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20 Interesting Facts About New York City

Updated: Mar 6, 2021

New York City is the most populous, and the most densely populated, city in the United States of America. In fact, New York City is at the centre of the New York metropolitan area, which is the largest metropolitan area globally in terms of urban landmass. The city can trace its beginnings to a trading post established by Dutch colonists in 1624 on Lower Manhattan. However, despite all we might think we know about this fantastic cosmopolitan metropolis, New York still continues to surprise us. Here are 20 interesting facts about New York you might not know.

Linguistically diverse city

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As 37% of New Yorkers are immigrants, this has resulted in more than 800 languages being spoken in the metropolis! For instance, the five miles from Astoria to Forest Hills are densely interspersed with languages: Greek, Filipino, Urdu, Indonesian, Russian, Japanese, Lithuanian, and others, including more obscure ones like Chavacano, Waray-Waray, Minangkabau, and Bukharian. As a result, different ethnic enclaves are established throughout the city.

High costs of living

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Time to start using that piggy bank! The average rent price for a one-bedroom in Manhattan is presently around an astonishing $3400 USD per month! In comparison, one can easily find similar accommodations in Greece for about $350-400 USD a month. A disclaimer though – this is the average price of all rentals combined. High rentals here are due to the convenience afforded to people living in New York, where entertainment, food, shopping and transportation are a stone’s throw away from most locations.

There’s still lots to do, for free!

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Even though New York is known for its high cost of living as mentioned previously, there are still multiple things that locals and tourists alike can do for fun! Such activities include walking across Brooklyn Bridge (originally the longest suspension bridge in the world when it first opened in 1883), riding the Staten Island Ferry as pictured above, and visiting buildings like Grand Central Station & Saint Patrick’s Cathedral.

Easy to navigate

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Although Manhattan seems to be very confusing to get around with so many skyscrapers in the concrete jungle, Manhattan is divided into numbered streets from north to south and avenues from east to west – making most places easily accessible. Buses are handy for navigating around Manhattan, as is the subway, which is an excellent transportation mode to other boroughs. Also, don’t forget to try out the famous yellow taxis of New York!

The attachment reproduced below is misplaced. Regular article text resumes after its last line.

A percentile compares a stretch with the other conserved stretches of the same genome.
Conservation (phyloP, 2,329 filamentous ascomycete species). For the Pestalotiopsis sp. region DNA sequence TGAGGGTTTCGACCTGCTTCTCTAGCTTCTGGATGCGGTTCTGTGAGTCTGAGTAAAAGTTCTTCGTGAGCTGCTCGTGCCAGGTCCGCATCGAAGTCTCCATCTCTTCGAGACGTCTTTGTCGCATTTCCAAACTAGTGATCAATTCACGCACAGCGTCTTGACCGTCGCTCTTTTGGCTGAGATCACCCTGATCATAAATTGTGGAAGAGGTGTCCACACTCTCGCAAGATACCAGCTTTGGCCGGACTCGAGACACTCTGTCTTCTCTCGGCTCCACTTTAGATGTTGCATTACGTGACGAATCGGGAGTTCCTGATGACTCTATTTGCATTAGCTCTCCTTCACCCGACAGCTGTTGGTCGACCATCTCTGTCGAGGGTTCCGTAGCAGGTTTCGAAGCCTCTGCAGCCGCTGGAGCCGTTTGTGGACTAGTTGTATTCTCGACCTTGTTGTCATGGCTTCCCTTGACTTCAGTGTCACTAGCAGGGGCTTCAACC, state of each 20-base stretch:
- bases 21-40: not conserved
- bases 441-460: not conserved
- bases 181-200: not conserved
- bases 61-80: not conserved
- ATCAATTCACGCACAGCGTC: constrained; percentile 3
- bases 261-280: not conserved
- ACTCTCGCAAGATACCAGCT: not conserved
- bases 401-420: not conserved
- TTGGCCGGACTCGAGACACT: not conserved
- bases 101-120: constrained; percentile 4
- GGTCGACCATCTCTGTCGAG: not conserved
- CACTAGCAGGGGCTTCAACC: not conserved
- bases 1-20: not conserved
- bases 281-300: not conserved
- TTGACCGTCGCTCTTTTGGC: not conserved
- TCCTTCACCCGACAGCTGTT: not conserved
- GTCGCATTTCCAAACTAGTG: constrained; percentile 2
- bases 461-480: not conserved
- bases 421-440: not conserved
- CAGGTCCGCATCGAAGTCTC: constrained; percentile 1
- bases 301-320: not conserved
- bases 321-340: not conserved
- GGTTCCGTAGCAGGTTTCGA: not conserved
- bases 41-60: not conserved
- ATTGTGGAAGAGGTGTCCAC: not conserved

A City of Museums

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New York boasts an impressive array of museums, like the Metropolitan Museum of Art (the Met) which has America’s largest art museum and is the fourth-most visited art museum globally; the Guggenheim Museum which boasts numerous renowned modern and contemporary exhibits displayed through semi-permanent thematic exhibitions. On another note, the American Museum of Natural History is also widely renowned.

Home to the world’s most famous city-centre park

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Central Park is the 5th-largest urban park in New York City, covering 341 hectares. 38 million people visit it annually, making it the most visited park in the USA. Furthermore, it is the most filmed location in the world. Highlights within the park include:

1. Sheep's Meadow: A massive meadow that is perfect for relaxing and taking in the picturesque scenery. 2. The Lake: Where one can try out rowing boats. 3. The Rambles: A thickly forested woodland which distinguishes it from the rest of the park 4. Strawberry Fields: The tribute to John Lennon

Pizza Principle

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New York City is home to Lombardi’s, the first pizzeria in the United States which opened in 1895. It still serves one of the best pizzas in America. In fact, the pizza in New York is special because the price of a pizza slice and a single subway ride has remained relatively equal for more than 5 decades, resulting in what economists call “The Pizza Principle.”

Breaking Wind in Church

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Fascinatingly, farting in a church could result in a misdemeanour. This is because there is a law that states that a person is guilty of disruption or disturbance of a religious service, funeral, burial or memorial service “when he or she makes unreasonable noise or disturbance while at a lawfully assembled religious service, funeral, burial or memorial service, or within one hundred feet thereof, with intent to cause annoyance or alarm or recklessly creating a risk thereof.”

New York’s Taxis

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Despite yellow cabs being one of the most recognisable symbols of New York City, the first gasoline-powered cab company which was established in 1907, actually used red and green cars. Even more surprisingly, yellow cabs were used elsewhere in America before New York adopted the colour in 1912. Speaking of cabs, when hailing one, try and get one on an avenue that's going in the same direction you are. Also, always remember to tip the taxi driver at least 15%.

Cowboy Patrols